Saturday, September 28, 2013

Gebrannte Mandeln – Candied Almonds


Another kind friend, let’s call him Jesse, allowed me to feature him and one of his favorite recipes on my blog. He even let me use his fancy camera. A couple of years ago he spent December in Erlangen, Germany doing research. Erlangen is located in Bavaria and has about 24,000 students attending the University of Erlangen-Nuremberg.

Before arriving in Erlangen, he was a little downhearted about missing the Christmas holiday in America. He didn’t know that since the late Middle Ages many German towns have a Weihnachtsmarkt, or Christmas market, during the holidays. The sell food and Christmas ornaments, among other things. He told me that Germans know how to do Christmas.

He said that at the markets the air is crisp, there is snow on the ground, and the sweet smell of Gebrannte Mandeln, or candied almond, wafts through the air. It sounds pretty picturesque. The candied almond vendors have what he described as a mini cement mixer they use to evenly heat and coat the almonds with sugar.

He spoke with one vendor and asked how to make them, and he has been making them regularly since that time. Jesse makes them for the holidays, especially Christmas, and as a snack during road trips. He said the vendors in Germany sell candied almonds in rolled paper cones, which would make an excellent Christmas gift. The ingredient quantities came from an online recipe.




The ingredients are 1 3/4 cups raw, whole almonds, 3/4 cup and 1/3 cup sugar, 1 teaspoon vanilla, 1/3 cup water, and 1 teaspoon cinnamon. We also used a saucepan that was NOT non-stick and a wooden spoon.

These two pieces of cooking equipment are essential. Jesse had to stir the almonds and sugar on high and medium heat for a long time. A wooden spoon does not conduct heat, so he didn’t burn his hand with a hot metal spoon. We avoided a non-stick pan because at high temperatures non-stick coatings can break down.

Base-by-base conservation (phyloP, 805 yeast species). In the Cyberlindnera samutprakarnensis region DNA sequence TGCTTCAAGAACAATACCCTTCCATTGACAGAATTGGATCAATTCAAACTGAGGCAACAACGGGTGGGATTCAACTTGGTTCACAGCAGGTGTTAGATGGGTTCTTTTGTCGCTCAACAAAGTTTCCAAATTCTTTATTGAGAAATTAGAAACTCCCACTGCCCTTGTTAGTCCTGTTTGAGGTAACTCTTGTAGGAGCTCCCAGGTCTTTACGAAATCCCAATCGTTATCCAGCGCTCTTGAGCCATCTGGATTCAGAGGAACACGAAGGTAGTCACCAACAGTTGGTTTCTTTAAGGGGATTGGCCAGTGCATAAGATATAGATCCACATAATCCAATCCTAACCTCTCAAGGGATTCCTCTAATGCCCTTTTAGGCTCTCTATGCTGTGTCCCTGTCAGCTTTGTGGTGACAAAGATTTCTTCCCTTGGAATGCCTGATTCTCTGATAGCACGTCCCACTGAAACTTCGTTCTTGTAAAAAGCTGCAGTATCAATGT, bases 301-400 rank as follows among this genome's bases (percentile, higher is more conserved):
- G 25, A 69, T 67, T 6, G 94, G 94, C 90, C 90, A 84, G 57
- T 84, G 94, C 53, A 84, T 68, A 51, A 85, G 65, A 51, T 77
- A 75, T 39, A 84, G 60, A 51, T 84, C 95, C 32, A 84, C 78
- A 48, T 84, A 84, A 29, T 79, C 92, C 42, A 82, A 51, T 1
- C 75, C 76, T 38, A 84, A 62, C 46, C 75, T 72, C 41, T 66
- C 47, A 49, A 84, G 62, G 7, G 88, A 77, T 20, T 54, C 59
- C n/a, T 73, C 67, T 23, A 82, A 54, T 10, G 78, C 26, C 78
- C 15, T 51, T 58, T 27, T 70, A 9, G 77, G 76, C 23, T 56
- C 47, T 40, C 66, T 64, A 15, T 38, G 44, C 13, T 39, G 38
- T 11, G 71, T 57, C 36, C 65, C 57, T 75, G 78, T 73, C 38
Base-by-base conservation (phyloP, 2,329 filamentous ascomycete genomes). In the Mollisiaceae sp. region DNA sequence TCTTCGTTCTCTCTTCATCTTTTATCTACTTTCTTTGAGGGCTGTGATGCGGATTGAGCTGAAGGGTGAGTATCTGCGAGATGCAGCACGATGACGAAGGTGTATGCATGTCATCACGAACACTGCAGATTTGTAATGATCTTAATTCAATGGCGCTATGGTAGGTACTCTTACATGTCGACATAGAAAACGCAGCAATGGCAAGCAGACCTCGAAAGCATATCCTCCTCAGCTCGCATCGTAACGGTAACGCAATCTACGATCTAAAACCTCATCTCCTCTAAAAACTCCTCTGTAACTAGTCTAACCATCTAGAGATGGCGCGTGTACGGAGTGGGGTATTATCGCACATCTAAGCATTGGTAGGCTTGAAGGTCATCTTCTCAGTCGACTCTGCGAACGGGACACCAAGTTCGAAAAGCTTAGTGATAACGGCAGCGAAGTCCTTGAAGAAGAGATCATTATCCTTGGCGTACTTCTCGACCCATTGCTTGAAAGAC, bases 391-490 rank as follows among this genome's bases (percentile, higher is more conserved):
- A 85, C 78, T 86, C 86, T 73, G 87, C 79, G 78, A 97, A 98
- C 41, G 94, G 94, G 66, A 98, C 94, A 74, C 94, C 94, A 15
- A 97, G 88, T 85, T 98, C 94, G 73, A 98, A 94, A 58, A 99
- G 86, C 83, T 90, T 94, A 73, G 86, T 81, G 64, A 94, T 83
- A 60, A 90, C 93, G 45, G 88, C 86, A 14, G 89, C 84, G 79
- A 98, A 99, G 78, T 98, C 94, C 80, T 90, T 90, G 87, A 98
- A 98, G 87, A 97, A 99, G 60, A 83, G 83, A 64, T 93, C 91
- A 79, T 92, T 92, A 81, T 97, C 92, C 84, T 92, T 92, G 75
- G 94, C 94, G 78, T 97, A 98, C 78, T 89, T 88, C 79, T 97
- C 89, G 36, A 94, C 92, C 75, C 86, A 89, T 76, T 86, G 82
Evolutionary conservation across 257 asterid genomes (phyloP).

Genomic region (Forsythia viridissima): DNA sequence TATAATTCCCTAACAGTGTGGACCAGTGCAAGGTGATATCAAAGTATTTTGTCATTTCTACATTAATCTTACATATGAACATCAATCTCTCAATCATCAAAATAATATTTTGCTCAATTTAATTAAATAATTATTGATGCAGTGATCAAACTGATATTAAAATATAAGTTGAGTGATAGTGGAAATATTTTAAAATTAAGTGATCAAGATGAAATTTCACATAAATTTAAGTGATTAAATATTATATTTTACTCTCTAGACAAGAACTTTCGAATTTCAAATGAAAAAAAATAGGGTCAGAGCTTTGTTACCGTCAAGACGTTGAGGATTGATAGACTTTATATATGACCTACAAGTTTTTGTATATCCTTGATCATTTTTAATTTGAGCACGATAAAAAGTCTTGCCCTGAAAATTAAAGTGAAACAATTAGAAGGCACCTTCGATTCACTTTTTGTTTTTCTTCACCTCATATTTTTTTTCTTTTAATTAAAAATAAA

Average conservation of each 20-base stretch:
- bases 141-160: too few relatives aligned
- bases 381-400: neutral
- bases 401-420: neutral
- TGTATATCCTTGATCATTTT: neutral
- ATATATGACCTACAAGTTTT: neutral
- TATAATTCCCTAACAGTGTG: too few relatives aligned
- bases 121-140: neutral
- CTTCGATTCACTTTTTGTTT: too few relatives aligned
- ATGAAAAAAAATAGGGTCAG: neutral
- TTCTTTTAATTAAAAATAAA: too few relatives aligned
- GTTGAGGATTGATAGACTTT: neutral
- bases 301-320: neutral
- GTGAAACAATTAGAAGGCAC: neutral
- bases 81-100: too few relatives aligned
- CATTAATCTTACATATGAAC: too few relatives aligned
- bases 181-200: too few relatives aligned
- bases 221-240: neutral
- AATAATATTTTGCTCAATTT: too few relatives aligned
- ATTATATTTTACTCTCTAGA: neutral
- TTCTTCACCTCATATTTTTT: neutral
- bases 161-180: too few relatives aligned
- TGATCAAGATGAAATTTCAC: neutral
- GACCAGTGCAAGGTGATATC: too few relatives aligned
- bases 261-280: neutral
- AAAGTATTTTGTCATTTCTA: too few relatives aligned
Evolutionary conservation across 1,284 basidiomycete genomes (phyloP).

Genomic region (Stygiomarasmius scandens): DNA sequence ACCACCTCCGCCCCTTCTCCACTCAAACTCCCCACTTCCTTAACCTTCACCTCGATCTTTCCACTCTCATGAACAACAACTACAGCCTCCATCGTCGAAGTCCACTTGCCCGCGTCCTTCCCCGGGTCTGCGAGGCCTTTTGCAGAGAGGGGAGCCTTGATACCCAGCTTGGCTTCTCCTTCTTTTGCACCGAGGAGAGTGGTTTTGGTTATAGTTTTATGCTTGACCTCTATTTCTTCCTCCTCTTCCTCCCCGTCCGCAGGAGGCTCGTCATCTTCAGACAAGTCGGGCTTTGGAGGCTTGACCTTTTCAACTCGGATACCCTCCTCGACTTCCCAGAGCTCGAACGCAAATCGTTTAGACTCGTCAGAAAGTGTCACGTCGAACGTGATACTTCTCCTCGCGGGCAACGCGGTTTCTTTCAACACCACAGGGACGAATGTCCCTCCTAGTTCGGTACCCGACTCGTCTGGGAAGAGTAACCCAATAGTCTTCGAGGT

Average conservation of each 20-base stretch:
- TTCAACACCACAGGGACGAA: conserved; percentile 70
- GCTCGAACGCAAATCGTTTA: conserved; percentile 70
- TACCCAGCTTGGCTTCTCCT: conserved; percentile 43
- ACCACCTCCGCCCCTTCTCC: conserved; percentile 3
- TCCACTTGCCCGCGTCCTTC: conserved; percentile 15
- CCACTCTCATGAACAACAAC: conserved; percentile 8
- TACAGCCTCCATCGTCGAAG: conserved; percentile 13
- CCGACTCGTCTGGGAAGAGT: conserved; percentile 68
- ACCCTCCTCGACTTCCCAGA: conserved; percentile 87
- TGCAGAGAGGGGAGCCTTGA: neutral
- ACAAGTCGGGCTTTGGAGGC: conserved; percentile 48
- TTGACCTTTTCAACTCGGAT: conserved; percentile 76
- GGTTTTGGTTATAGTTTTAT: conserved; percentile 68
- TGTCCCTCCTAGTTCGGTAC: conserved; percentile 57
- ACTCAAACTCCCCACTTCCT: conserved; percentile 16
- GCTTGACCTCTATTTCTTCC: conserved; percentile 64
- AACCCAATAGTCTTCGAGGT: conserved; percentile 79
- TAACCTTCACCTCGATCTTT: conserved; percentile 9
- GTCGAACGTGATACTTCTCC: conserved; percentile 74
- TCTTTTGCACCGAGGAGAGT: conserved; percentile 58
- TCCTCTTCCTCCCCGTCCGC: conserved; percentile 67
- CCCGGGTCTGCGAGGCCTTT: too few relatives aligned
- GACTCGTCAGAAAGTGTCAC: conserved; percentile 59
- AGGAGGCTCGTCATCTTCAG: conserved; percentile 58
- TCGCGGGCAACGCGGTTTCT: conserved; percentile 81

He added ¾ cup sugar, water, vanilla, and cinnamon to a saucepan over high heat. Stirring constantly, he heated the sugary mixture to a fast boil.






Once it was boiling, he added the almonds. He stirred until the water had evaporated and the sugar was dry.



Doesn't that look amazing! I would have been tempted to sample at this point, if the boiling, molten syrup wouldn't have burned by face off.

You can see it is drying up at this point, but there is still some water that hasn't evaporated.

The sugar is this picture has dried up.


Once the water had evaporated, and the sugar was dry, Jesse moved the saucepan to a burner set on medium heat.


He stirred until the sugar had almost completed melted, and the almonds were coated with a shiny layer.  This is not for the weak limbed.  I don’t know this from personal experience because I had to fulfill the important role of photographer.  Way to take one for the team Jesse! 


Before all the sugar had completely melted, he added the remaining 1/3 cup of sugar. Of course, he had to keep on stirring.

The sugar melts and coats the almonds. He removed the pan from the heat when the sugar was melted. The sugar coating was a little bumpy but glossy.

He poured the coated almonds on a cookie sheet with sides. For a few minutes he used a spoon to separate the sticky hot almonds from one another so they didn’t cool I in a sheet of candied almond, though that sounds pretty great too.


He recommends that you wait until they are completely cooled. The warm almonds are soft on the inside, which isn’t the most appealing texture for an almond.


These are superb! Not only do they taste amazing, but they smell incredible too. As soon as the cinnamon and sugar started to heat up, I began to salivate. I hope his house smelled like sugared almonds for weeks. Jesse explained that they a long shelf life because the almonds are encased in a coating of sugar.

4 comments:

Patrick Bales said...

Wow this sounds amazing! You did forget to mention at what point you added the water. I'm assuming it was at the same time as when you added sugar the first time.

Paule Valery Joseph said...

So awesome to know super talented people! This looks legit! I wish I can sample it :)

laura said...

Patrick, your right! You add it in with the sugar, vanilla, and cinnamon. I'll need to make that correction on the post.

laura said...

Thanks Paule!